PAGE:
Both the Prime Minister and Parliament's Speaker are being accused of making light of sexual offending.
It follows another turbulent day in Parliament where female opposition MPs were both thrown and walked out en masse. They demanded, unsuccessfully, that John key apologise for his claim that the Labour party was "backing rapists" comments in defending the rights of New Zealand-born detainees held on Christmas Island.
Newly released information from reveals Justice Minister Amy Adams there are no New Zealanders convicted of rape or murder being held there.
Offences listed include indecent treatment of a child, manslaughter, armed robbery, aggravated assault, common assault, family violence, as well as drug offences, grievous bodily harm, and weapon crimes.
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Green MP Catherine Delahunty was one of those MPs who was thrown out of parliament after she made a point of order to object to the Prime Minister's "rapist" comments as a victim of sexual assault.
She is still hoping Key will voluntarily offer an apology.
"You are the bigger person if you own that you have said something that you should apologies for and that you have not understood this issue. That's what makes leadership, not that you don't make mistakes," she said.
Delahunty, whose comments about her sexual assault were made for the first time, said it's a deeply personal issue.
"I experienced something at 15 that I shouldn't have experienced and when I was very much younger, and I think it's important to realise that I'm representing many, many, many people out there."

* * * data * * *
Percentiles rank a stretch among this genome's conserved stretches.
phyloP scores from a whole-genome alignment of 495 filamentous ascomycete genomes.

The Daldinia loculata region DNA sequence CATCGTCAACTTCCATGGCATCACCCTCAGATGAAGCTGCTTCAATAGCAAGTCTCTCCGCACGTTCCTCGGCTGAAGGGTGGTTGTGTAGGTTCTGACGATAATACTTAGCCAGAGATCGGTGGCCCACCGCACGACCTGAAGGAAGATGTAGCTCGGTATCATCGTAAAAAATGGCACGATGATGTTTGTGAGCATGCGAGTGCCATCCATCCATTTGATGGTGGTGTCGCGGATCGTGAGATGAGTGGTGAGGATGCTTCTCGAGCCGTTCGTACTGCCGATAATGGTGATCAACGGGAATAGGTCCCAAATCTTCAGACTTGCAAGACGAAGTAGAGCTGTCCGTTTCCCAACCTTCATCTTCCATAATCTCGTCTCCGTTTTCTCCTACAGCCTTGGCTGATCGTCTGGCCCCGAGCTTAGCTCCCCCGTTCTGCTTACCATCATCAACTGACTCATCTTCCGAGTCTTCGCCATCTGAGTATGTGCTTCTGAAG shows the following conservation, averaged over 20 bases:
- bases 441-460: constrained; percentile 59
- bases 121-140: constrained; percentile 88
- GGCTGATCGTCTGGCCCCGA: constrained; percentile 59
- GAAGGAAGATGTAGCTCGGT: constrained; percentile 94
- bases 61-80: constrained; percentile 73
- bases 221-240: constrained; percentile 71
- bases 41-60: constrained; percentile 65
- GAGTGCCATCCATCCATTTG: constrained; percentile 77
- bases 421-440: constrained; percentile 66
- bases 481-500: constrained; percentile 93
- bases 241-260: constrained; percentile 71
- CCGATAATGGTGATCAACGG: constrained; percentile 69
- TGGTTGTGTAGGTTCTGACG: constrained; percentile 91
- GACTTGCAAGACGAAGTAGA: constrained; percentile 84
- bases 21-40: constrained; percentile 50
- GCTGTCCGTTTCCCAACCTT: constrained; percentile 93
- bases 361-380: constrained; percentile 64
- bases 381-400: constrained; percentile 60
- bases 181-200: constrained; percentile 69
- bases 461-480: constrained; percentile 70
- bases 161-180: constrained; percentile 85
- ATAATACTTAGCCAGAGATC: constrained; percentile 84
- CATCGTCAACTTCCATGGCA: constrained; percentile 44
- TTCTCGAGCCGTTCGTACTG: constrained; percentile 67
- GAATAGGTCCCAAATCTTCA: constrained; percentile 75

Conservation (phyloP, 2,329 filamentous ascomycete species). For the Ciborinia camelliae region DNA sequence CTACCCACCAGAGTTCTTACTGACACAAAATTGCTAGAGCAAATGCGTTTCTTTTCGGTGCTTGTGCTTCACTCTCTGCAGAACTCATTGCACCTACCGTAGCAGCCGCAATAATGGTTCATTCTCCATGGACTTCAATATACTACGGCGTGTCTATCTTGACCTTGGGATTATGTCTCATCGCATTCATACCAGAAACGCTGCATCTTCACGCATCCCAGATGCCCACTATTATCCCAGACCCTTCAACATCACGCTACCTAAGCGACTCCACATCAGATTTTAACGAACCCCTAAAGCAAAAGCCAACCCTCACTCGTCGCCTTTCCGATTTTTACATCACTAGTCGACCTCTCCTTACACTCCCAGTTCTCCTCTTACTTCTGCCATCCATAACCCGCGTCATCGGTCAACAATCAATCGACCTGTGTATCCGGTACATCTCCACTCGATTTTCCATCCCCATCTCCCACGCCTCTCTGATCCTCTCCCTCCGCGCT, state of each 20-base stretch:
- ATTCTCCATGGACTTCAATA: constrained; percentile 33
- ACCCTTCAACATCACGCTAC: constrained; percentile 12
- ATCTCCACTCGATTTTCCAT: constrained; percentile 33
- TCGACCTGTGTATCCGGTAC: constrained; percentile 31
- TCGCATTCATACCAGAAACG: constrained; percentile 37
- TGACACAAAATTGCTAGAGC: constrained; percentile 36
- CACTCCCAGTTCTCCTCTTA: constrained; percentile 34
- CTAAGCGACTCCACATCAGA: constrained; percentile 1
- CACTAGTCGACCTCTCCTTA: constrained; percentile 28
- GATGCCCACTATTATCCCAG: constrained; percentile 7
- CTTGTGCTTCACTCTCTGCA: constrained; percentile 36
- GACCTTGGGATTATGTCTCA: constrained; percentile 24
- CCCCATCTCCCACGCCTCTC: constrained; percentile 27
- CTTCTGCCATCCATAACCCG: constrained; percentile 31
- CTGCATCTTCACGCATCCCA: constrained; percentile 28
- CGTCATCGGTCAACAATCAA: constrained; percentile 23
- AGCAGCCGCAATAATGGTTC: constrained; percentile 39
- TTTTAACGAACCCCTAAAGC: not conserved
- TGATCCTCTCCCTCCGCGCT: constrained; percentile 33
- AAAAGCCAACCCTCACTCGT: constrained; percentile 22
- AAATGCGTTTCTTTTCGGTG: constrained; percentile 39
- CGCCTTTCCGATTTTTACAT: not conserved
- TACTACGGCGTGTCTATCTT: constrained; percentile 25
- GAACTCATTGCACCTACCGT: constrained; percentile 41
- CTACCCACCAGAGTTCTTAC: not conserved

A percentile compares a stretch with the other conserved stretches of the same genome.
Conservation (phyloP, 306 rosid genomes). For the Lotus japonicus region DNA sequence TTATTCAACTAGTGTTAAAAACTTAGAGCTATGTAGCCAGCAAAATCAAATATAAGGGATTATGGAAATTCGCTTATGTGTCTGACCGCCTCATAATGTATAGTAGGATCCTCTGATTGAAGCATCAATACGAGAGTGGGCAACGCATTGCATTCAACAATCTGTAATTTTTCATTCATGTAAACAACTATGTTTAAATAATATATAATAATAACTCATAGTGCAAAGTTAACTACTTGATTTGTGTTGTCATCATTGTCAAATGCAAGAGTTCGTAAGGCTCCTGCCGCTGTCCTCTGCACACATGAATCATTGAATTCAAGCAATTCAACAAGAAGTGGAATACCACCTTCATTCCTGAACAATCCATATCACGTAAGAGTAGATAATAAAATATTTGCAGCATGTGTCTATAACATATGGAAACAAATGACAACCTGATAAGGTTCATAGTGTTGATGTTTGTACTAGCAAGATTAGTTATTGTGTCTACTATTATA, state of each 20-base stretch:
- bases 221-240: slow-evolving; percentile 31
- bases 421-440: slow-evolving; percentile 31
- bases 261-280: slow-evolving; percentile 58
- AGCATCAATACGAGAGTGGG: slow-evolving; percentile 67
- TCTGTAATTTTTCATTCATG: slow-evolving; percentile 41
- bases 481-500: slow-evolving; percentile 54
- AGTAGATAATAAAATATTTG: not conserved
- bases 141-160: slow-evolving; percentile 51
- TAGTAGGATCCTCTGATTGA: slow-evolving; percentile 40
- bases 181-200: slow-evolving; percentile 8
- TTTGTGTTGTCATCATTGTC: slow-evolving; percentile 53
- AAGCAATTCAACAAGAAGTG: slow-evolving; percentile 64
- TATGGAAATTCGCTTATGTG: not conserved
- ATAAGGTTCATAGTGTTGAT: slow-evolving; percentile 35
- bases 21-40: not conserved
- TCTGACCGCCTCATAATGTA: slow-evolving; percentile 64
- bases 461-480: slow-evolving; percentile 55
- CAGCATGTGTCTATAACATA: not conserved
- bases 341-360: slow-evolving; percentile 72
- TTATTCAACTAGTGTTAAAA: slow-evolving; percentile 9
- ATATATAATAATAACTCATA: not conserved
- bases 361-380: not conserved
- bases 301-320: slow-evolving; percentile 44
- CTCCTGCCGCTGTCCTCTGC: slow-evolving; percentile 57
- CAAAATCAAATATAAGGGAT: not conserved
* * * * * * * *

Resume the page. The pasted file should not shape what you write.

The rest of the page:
Green Party Co-leader Metiria Turei, who was another MP that was thrown out of the house after a similar point of order, said neither the Prime Minister or the Speaker are taking the issue of sexual assaults and rape seriously.
"They are jokes to the Prime Minister, they are jokes to the Speaker and therefore we have this ridiculous situation where women MPs who take personal offence are thrown out before they can get a word out."
But the government is not convinced the dissent and disorder seen in Parliament this week is an issue that needs to be rectified.
Deputy Prime Minister Bill English said there's not really a problem to be fixed.
"It's just a place where sometimes people have strong views about things, both Prime Ministers and opposition MPs," he said.
However leader of the Labour Party Andrew Little believes it's up to the Prime Minister to restore some semblance of order to Parliament's proceedings. He said what is happening at the moment is clearly untenable and describes the situation in the House as chaos which can't continue.
"It's for the Prime Minister, as the leader of the country, as the most senior politician in the house - to take appropriate steps to put the house at their ease so that we can get back on the business of running parliament professionally and properly."